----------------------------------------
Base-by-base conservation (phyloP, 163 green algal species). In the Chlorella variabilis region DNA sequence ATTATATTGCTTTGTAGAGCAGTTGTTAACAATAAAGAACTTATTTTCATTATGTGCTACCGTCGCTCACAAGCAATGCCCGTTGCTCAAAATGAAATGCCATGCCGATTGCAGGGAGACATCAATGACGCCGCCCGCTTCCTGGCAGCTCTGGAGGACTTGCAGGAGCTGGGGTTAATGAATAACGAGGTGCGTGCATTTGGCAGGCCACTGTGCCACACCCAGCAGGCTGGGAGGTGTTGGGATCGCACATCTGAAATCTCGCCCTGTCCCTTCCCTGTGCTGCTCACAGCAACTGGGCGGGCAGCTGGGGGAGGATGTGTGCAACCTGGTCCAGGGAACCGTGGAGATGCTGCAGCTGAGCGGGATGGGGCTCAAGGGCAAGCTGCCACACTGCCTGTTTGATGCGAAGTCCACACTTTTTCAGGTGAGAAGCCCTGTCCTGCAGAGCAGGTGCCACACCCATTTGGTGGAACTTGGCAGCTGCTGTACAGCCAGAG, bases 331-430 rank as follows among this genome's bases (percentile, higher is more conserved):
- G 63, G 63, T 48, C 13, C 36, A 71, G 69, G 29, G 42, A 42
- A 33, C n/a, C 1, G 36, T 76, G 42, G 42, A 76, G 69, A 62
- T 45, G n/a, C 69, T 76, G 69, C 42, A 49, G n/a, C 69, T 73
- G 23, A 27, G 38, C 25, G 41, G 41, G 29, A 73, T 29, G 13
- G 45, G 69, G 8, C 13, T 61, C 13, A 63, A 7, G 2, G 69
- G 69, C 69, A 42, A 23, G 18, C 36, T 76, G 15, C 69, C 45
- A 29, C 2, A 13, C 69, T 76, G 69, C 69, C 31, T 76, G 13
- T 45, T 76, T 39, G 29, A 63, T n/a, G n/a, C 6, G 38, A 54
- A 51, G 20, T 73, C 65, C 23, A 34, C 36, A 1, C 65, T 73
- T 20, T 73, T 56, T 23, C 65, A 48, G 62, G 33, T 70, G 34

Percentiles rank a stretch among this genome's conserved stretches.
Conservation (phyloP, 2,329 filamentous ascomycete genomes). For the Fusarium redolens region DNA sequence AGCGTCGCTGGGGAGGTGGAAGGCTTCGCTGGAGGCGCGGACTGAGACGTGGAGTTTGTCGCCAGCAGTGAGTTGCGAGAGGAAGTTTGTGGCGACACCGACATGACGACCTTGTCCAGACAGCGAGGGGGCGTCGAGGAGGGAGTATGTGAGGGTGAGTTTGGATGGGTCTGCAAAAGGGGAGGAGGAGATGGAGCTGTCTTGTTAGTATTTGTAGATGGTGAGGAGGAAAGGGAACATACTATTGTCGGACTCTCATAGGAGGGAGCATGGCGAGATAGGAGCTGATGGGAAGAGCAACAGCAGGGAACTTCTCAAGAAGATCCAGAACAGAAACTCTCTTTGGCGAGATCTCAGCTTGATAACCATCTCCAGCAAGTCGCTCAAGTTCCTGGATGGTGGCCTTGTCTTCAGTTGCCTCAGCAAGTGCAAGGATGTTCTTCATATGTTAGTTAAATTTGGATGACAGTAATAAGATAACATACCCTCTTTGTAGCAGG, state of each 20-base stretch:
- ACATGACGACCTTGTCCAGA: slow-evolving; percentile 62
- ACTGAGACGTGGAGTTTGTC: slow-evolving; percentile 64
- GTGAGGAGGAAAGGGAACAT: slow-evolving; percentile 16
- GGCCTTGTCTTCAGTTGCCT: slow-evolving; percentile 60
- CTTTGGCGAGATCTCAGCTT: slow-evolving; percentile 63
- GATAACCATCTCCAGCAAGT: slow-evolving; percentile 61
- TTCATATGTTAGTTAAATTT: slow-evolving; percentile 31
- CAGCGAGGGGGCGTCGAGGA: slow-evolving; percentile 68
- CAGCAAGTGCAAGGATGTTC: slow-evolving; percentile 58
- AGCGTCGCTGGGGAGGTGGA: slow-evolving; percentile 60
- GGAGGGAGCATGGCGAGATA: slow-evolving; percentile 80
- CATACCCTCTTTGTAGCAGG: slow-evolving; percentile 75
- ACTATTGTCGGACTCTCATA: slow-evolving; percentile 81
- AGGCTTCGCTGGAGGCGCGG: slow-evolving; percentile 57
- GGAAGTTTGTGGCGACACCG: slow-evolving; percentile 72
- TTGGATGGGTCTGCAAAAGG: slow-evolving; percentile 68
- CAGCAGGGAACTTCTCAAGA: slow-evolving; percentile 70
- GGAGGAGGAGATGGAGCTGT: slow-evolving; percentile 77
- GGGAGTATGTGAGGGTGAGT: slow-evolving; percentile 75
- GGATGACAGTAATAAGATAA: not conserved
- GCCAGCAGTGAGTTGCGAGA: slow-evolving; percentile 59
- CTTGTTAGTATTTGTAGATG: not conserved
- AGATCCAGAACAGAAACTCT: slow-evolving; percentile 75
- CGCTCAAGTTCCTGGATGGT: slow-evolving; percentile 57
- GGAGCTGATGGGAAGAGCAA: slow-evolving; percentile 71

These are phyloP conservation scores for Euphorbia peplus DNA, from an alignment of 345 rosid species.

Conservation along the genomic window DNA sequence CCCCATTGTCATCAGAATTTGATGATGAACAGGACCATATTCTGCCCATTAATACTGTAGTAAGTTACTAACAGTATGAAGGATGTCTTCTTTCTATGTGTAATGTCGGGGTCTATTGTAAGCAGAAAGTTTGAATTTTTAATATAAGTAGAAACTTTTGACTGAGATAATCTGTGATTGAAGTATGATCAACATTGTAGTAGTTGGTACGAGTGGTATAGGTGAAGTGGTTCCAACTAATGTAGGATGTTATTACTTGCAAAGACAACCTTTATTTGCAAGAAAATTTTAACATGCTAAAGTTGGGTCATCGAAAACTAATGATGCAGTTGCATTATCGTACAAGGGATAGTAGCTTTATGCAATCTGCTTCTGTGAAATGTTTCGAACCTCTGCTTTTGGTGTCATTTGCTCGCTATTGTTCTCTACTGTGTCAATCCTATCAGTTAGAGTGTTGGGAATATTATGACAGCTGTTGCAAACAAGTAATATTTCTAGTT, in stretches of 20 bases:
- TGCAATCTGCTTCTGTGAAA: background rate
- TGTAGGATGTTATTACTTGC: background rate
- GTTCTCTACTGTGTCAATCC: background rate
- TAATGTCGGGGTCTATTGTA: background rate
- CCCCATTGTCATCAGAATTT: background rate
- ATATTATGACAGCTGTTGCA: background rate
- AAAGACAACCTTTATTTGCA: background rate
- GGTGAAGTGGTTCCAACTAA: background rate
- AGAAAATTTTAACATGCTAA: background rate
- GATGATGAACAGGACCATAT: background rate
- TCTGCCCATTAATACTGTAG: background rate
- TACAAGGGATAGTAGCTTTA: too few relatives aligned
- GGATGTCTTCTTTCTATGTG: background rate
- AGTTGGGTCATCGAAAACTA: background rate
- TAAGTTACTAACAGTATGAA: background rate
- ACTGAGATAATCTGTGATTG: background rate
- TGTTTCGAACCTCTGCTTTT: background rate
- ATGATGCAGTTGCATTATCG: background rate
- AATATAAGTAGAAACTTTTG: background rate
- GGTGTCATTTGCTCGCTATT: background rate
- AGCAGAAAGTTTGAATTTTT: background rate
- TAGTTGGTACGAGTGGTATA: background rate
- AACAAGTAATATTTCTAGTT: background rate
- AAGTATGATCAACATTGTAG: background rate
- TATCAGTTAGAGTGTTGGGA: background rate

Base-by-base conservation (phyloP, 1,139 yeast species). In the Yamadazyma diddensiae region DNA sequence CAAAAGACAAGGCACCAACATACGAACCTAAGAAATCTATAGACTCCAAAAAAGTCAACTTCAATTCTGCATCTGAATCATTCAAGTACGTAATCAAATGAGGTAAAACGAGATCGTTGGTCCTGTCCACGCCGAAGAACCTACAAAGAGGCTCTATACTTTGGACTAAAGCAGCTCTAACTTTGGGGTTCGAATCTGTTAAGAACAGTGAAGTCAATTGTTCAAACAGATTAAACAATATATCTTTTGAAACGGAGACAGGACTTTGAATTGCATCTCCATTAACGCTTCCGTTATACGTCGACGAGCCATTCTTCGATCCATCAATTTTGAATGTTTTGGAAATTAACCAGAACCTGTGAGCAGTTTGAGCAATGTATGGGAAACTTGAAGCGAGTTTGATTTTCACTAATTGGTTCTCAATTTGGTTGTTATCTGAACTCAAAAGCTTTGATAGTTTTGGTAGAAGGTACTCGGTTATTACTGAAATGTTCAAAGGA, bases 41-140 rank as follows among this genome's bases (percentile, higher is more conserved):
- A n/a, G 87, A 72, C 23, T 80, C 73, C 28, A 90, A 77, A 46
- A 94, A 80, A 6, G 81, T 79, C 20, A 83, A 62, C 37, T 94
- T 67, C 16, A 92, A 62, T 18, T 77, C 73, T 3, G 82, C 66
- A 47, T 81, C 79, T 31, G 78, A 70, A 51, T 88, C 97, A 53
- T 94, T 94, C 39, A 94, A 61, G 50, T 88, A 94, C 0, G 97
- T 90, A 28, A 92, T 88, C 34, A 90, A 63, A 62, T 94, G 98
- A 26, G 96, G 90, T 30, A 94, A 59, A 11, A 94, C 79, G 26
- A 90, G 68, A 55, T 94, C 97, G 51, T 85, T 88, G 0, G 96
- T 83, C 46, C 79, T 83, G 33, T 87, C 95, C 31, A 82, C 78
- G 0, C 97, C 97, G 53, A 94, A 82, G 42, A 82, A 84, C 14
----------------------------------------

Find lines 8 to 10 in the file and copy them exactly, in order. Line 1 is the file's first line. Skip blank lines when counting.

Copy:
- A 29, C 2, A 13, C 69, T 76, G 69, C 69, C 31, T 76, G 13
- T 45, T 76, T 39, G 29, A 63, T n/a, G n/a, C 6, G 38, A 54
- A 51, G 20, T 73, C 65, C 23, A 34, C 36, A 1, C 65, T 73